Thursday, September 16, 2004

Spirited Jury Deliberations

NYTimes, story by Michael Wilson, Section B1 (Sept. 16, 2004):
...Juror No. 4 took the stand and admitted he had filled his 16-ounce Poland Spring bottle, half with vodka, half with water, nipping at it during the four hours of deliberation .... He had drained two-thirds of the bottle during deliberations, and after the verdict was read he took a last "big swig" ....

...

Yesterday, Justice Ellen M. Coin of State Supreme Court in Manhattan issued her ruling: the verdict [against a firefighter accused of stealing at Gound Zero] should stand.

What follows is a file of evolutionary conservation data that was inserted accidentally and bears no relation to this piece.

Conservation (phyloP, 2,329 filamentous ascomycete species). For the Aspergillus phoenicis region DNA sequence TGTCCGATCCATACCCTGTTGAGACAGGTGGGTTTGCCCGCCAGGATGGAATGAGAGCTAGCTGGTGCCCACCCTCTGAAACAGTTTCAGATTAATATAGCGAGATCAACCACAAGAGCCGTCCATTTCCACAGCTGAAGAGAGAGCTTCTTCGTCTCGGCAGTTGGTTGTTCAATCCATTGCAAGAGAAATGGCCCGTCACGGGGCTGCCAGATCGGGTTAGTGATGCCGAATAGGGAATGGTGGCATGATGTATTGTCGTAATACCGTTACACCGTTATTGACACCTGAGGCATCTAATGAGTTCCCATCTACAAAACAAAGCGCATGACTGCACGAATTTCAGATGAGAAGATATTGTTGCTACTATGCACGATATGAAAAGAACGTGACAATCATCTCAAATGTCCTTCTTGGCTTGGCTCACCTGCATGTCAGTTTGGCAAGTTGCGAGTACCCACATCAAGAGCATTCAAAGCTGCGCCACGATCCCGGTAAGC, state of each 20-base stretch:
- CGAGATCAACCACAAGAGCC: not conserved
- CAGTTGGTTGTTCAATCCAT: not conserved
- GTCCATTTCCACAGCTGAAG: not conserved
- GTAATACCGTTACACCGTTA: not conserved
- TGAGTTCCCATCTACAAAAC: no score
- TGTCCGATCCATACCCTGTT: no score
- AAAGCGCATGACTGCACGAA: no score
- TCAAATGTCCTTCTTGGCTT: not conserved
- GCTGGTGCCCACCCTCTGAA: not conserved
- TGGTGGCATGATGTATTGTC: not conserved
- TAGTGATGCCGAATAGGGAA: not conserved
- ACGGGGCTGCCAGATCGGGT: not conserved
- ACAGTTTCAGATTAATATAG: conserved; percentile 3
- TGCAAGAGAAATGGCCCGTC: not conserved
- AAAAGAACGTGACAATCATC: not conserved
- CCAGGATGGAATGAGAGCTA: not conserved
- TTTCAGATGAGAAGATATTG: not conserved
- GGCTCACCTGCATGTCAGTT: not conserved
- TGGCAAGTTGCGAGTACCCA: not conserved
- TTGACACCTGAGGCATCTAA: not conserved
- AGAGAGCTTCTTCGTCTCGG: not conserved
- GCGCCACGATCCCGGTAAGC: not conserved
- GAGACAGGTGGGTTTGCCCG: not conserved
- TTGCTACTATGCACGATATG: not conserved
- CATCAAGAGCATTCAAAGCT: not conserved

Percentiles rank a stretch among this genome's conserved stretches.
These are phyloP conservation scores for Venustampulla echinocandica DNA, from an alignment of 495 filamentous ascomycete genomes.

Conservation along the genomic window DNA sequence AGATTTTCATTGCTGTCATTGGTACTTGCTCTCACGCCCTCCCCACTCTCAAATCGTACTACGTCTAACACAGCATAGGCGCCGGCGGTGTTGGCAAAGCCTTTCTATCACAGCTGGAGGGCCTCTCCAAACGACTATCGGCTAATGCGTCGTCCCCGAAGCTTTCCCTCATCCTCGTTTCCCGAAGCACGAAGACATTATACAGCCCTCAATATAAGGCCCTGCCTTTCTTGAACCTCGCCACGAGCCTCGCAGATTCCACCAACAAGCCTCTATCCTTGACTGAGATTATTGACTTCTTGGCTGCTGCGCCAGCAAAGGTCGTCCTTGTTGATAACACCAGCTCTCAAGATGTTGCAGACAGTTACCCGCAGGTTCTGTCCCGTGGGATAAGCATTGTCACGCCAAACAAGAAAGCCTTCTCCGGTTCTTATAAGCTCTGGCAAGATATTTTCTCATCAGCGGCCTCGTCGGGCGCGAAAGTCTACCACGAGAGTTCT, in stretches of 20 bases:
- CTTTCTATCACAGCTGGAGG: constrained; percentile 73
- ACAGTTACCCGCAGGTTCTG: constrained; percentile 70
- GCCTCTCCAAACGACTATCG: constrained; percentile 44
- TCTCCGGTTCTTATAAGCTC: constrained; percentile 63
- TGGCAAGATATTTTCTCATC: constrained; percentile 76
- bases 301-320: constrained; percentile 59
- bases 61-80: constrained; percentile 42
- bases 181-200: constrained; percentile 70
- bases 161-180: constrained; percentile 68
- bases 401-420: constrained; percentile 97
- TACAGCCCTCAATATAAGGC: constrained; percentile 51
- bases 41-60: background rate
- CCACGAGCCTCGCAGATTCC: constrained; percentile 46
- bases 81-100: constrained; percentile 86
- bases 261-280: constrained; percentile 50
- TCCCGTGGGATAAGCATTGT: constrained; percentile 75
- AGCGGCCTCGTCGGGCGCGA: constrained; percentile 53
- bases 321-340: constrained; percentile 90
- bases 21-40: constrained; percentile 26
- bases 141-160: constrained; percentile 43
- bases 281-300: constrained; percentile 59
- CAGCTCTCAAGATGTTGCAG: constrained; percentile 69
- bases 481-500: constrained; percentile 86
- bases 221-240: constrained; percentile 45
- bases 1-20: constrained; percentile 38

Justice Coin apparently adhered to the traditional rule that evidence of outside influences is admissible to "impeach" a jury verdict but, following considerable precedent, she also concluded that this exception did not apply. She was clearly on the button: spirits are a classic example of internal influence.
[... twitter, twitter ...{hint, hint: joke, joke}]
BTW: a Delaware court's reasoning [quoted by the NYTimes reporter] has a has a kind of probabilistic twinge: "Juror ... intoxication does not necessarily equal bias against the accused." Theory: alcoholic spirits are a bit like a coins or dice: drunken jurors are not prejudiced against or for criminal defendants. This is because, we must assume, the besotted brained of a besotted juror is not influenced, one way or another, by the status of a person as a criminal defendant.
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